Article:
Junior rising to challenge of multiple involvements

Junior Kaydence Hayes has mastered the art of balancing school, extracurricular activities and working on top of a worthwhile social life. Hayes, who works around 10 hours a week at Pita Pit, uses her time wisely by bringing her studies with her to work in hopes of multitasking. Choir and theater take up most of her time after school, so her job occupies her time on the weekends. 

Hayes has an extraordinary record of advanced classes. This semester she took on the workload of APUSH, Honors Algebra and Honors Spanish. Next semester looks even more chaotic with the addition of AP Government and HCC Comp to her schedule. 

“It is difficult a lot, especially during time periods where all the tests are at once, but once you’re in a group, where you’re all taking the same classes with the same kids. You kind of grow into a family,” she said. 

Hayes said finals week has been really difficult for her. She said it can be very easy to completely lose all motivation. “It’s also really motivating, though, to get things done, so I just keep that mindset,” she said.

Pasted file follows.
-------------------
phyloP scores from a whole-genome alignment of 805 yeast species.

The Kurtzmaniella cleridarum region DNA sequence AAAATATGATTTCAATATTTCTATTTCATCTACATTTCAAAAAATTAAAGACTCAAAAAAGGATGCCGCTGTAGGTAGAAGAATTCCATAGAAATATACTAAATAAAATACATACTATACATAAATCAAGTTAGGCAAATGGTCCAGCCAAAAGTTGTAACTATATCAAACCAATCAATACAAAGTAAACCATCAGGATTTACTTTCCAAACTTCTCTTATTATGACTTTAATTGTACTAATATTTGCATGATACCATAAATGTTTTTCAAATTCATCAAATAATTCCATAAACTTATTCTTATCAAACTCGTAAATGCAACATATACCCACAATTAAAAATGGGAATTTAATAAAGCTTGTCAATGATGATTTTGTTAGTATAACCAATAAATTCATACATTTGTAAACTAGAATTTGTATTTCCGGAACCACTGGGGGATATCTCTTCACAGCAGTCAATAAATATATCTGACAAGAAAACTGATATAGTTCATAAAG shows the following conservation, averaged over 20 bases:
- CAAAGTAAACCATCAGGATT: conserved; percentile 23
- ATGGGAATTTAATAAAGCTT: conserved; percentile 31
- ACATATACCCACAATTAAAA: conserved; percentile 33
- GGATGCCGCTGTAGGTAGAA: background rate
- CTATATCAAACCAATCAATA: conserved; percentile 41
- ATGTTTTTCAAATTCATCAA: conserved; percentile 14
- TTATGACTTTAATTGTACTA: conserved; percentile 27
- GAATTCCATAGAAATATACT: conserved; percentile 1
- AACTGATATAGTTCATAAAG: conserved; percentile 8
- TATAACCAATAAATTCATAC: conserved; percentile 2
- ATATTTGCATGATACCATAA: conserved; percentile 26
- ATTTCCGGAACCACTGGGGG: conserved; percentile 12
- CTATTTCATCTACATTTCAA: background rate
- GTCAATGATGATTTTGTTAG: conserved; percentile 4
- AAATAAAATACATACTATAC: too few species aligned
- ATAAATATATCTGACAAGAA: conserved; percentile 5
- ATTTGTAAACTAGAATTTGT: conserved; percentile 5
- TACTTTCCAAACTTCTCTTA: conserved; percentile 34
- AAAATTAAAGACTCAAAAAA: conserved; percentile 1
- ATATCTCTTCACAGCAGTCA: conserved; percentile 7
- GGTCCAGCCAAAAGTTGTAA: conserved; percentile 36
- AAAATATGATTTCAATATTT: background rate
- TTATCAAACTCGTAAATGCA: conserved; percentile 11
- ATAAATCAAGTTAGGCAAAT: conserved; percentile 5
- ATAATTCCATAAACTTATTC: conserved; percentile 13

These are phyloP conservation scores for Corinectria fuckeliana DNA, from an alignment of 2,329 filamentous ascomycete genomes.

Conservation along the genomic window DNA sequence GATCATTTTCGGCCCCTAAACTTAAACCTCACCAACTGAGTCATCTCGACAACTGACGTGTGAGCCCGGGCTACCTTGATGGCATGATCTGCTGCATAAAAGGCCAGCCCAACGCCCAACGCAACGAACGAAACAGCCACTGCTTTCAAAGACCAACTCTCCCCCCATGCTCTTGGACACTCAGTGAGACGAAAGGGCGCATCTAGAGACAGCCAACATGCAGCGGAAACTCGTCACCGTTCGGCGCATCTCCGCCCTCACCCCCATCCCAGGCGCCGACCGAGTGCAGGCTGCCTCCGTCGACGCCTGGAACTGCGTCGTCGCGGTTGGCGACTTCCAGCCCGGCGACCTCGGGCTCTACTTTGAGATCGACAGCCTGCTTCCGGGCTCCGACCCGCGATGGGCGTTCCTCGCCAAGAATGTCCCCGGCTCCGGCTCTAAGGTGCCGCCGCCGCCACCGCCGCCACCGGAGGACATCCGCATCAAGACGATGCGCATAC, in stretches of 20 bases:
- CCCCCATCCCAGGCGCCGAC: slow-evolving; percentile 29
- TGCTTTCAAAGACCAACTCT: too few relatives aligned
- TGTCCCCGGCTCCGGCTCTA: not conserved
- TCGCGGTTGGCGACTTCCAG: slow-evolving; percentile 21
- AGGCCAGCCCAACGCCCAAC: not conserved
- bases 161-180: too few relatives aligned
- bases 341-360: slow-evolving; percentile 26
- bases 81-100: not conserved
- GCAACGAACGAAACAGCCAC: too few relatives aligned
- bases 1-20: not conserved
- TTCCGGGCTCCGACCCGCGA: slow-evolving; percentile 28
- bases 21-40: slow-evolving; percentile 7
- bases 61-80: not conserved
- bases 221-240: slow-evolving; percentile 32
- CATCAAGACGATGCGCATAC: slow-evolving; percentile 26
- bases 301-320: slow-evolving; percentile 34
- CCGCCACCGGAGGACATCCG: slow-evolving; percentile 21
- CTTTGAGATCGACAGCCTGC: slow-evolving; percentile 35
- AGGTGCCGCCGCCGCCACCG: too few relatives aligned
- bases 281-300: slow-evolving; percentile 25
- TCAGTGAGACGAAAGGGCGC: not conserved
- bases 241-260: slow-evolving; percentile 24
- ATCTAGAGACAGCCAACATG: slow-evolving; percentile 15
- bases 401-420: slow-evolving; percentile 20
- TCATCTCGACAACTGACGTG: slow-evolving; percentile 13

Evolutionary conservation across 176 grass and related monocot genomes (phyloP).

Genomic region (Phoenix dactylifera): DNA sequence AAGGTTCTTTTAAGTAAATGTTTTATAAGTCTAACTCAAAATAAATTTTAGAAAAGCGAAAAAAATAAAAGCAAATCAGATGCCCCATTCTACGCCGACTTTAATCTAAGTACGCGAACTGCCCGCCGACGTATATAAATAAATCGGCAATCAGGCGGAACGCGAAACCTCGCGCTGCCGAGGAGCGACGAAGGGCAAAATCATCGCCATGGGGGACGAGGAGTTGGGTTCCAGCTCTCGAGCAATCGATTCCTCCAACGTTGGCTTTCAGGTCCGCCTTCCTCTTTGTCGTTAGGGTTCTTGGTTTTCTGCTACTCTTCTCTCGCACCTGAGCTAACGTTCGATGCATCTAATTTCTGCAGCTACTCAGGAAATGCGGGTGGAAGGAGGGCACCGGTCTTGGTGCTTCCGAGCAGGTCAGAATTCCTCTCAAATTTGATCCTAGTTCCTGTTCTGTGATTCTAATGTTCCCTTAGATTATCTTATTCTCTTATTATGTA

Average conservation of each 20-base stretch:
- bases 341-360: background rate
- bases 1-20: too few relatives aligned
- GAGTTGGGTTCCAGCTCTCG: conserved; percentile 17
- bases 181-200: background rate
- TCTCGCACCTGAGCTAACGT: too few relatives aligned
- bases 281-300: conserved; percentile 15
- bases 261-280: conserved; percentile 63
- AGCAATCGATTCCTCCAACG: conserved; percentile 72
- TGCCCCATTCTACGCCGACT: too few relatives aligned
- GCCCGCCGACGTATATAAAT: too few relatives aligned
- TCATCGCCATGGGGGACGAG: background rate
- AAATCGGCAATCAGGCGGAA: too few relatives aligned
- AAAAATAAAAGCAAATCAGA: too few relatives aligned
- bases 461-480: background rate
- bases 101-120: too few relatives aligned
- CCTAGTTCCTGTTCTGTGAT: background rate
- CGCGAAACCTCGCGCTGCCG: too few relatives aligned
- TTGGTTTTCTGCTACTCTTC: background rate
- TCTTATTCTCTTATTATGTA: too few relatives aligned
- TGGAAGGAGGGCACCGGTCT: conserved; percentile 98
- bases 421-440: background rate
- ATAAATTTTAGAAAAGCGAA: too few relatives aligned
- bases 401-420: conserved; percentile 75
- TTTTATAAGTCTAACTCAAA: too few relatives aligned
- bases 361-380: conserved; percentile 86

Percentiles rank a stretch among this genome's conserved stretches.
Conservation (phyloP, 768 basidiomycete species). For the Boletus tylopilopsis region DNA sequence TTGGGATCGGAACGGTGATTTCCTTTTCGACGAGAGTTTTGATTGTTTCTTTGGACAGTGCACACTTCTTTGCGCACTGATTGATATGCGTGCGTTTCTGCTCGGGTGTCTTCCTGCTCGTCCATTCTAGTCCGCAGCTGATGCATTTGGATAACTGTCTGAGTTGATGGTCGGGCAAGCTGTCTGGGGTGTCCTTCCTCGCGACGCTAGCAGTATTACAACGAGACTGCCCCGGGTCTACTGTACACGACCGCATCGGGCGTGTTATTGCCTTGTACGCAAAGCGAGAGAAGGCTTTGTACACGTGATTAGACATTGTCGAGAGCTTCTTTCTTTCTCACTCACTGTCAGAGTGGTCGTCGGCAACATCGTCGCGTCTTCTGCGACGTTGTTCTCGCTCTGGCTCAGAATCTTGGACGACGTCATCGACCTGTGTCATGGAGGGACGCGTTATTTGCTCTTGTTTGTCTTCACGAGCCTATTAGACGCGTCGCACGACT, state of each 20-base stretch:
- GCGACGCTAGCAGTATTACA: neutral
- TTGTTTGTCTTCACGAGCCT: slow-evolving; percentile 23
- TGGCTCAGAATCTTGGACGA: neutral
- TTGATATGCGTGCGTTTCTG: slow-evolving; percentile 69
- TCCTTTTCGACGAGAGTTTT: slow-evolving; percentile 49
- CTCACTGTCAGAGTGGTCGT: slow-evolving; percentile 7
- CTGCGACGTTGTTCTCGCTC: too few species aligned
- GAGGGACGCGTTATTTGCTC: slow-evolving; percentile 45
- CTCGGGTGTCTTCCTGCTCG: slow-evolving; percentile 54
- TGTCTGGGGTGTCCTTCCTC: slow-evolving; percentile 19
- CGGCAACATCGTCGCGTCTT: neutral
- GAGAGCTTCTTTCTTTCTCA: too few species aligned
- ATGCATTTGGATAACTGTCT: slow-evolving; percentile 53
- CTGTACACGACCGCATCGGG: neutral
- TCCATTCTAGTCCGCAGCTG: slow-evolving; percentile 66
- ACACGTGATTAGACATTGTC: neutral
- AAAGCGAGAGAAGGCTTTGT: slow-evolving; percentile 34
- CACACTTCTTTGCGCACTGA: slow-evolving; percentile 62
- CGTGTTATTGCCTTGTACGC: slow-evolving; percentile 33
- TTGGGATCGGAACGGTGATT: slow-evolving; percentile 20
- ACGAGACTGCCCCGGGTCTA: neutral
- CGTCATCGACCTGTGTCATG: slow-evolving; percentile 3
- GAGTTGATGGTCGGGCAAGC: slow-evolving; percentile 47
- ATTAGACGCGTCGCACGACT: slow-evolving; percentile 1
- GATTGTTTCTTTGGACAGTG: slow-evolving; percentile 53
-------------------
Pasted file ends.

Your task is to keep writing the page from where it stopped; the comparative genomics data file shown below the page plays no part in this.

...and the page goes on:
She makes things easier by prioritizing her classes that align with the finals schedule. “I personally like to write down the material. I take a lot of notes,” Hayes said. Hayes did say when things get entirely too overwhelming, she will set time aside and take a mental break. She said it’s a big relief knowing she can turn to her family and friends when things get stressful. 

To prepare herself for college, Hayes registered for multiple academy-level classes. “I would say APUSH has helped me the most to prepare for college, especially with the workload and studying on my own. I kind of hope that AP Government will have that same type of feel,” she said. 

Some would even consider Hayes to be somewhat of a prodigy, with her 4.15 GPA as evidence. “I still need to figure out what I want to do, but I consider myself prepared for college. I mean, I have the work ethic for it and all,” she said. The University of Iowa is the school Hayes is leaning toward; however, plans may change in the near future. 

Hayes receives letters from neighboring colleges from time to time. “I just get a bunch of emails. If it’s from a really nice college, and they’re like ‘Hey! Apply here. It’s really nice,’ but then I realize I can’t actually afford it,” 

Hayes points to her teachers such as social studies teacher Jeremiah Longnecker and Spanish instructor Hilary LaMasters. “They’re just two really good people I appreciate being around,” she said. She said she’s also going to miss her current English class once the semester is over. 

Hayes said she would tell incoming high schoolers, not knowing what to expect, to walk into high school with a lot of ease. “You probably will know a lot more than you think,” she said.

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